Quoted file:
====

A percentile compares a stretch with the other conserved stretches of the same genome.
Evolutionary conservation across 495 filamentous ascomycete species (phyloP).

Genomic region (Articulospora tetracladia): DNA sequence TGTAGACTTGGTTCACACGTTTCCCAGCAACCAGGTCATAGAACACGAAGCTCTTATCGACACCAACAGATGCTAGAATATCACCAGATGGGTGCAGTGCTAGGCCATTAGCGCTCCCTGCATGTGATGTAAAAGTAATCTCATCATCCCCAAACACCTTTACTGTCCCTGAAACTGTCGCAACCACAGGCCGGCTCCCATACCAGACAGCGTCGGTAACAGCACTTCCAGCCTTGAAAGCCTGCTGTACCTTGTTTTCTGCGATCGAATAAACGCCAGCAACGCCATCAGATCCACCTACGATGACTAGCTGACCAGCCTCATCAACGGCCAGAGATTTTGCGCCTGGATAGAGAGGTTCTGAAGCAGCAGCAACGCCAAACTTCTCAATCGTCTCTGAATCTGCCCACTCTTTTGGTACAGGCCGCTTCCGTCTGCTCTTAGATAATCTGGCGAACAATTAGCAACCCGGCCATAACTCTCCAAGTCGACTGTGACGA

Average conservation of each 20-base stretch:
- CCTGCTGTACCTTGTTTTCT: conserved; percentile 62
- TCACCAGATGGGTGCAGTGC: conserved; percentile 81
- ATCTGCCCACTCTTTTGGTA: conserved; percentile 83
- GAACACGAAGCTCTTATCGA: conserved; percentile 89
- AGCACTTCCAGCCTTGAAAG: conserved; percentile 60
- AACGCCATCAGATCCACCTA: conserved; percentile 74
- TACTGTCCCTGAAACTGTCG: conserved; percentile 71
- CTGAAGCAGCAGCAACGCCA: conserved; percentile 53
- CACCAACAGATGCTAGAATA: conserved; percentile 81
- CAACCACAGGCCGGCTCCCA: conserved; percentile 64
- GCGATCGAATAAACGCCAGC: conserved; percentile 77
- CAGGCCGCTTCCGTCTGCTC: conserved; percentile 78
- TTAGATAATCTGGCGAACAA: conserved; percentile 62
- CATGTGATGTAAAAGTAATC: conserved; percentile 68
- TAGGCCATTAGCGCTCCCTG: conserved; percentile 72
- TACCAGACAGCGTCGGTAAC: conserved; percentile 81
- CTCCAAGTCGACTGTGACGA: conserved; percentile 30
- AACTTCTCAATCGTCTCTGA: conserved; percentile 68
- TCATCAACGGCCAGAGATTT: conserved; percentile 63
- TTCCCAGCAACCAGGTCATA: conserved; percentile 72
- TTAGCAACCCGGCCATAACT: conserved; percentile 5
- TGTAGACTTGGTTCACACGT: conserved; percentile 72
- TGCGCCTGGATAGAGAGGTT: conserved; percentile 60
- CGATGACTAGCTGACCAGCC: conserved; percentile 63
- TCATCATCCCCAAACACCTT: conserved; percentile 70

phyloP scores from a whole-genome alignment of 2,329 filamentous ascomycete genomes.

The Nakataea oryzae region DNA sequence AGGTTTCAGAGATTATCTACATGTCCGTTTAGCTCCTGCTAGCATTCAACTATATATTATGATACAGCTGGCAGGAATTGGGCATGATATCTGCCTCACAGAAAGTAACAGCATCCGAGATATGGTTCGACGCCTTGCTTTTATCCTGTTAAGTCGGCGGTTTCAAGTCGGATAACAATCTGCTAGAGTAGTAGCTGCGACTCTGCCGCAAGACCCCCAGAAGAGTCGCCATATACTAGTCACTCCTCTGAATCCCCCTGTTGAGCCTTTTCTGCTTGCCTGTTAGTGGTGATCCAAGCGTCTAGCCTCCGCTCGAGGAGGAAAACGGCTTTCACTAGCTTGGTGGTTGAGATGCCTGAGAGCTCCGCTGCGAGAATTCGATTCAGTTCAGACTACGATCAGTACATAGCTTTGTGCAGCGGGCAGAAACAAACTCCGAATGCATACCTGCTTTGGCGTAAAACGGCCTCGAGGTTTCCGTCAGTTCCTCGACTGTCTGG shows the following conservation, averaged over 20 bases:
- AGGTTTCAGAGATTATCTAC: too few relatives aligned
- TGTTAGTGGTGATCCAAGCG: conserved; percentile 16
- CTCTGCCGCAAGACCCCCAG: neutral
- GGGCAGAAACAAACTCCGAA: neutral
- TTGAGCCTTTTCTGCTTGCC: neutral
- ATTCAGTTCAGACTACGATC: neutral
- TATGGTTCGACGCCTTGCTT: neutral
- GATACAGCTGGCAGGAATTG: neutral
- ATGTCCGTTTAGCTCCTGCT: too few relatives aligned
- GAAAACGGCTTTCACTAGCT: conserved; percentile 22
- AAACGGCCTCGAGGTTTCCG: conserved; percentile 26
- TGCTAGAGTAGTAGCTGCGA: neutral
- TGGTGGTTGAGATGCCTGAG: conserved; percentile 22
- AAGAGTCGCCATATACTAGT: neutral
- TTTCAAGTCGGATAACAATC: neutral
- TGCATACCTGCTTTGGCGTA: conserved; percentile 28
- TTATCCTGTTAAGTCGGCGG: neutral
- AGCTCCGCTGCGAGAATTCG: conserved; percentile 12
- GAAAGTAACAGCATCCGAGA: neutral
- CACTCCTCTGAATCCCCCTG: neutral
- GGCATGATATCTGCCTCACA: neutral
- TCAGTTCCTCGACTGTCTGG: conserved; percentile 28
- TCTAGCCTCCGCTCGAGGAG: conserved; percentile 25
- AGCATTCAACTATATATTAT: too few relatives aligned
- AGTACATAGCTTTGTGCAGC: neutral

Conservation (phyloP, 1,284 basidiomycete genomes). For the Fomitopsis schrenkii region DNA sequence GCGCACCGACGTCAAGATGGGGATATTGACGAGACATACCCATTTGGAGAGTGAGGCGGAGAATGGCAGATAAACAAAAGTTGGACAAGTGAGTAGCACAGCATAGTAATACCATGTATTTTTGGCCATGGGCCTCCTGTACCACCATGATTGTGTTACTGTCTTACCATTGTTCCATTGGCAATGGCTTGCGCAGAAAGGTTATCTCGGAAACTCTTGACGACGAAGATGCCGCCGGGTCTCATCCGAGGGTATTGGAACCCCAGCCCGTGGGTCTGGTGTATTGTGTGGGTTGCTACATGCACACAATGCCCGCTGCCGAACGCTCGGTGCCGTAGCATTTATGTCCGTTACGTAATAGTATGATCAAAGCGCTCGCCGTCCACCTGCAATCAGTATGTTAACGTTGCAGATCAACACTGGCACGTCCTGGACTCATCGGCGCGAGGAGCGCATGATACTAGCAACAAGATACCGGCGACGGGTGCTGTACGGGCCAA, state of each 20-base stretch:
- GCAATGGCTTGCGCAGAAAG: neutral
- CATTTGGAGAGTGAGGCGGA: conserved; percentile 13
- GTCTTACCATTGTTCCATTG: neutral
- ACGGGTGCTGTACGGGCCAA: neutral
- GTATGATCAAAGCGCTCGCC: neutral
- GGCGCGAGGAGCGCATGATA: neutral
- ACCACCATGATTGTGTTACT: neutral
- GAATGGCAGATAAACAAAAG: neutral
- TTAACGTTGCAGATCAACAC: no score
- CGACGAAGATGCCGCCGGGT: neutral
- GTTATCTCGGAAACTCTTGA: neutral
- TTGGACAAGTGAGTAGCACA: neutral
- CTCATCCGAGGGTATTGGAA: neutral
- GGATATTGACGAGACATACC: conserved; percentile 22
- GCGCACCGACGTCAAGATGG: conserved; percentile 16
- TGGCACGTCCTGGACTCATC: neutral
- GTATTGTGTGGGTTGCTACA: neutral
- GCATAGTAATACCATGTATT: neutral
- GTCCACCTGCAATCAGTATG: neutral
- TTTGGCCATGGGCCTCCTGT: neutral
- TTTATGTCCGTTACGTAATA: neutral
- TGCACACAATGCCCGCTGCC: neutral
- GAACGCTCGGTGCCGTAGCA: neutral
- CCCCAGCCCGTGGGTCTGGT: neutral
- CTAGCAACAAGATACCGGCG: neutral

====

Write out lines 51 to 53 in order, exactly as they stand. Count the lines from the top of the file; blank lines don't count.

- CACTCCTCTGAATCCCCCTG: neutral
- GGCATGATATCTGCCTCACA: neutral
- TCAGTTCCTCGACTGTCTGG: conserved; percentile 28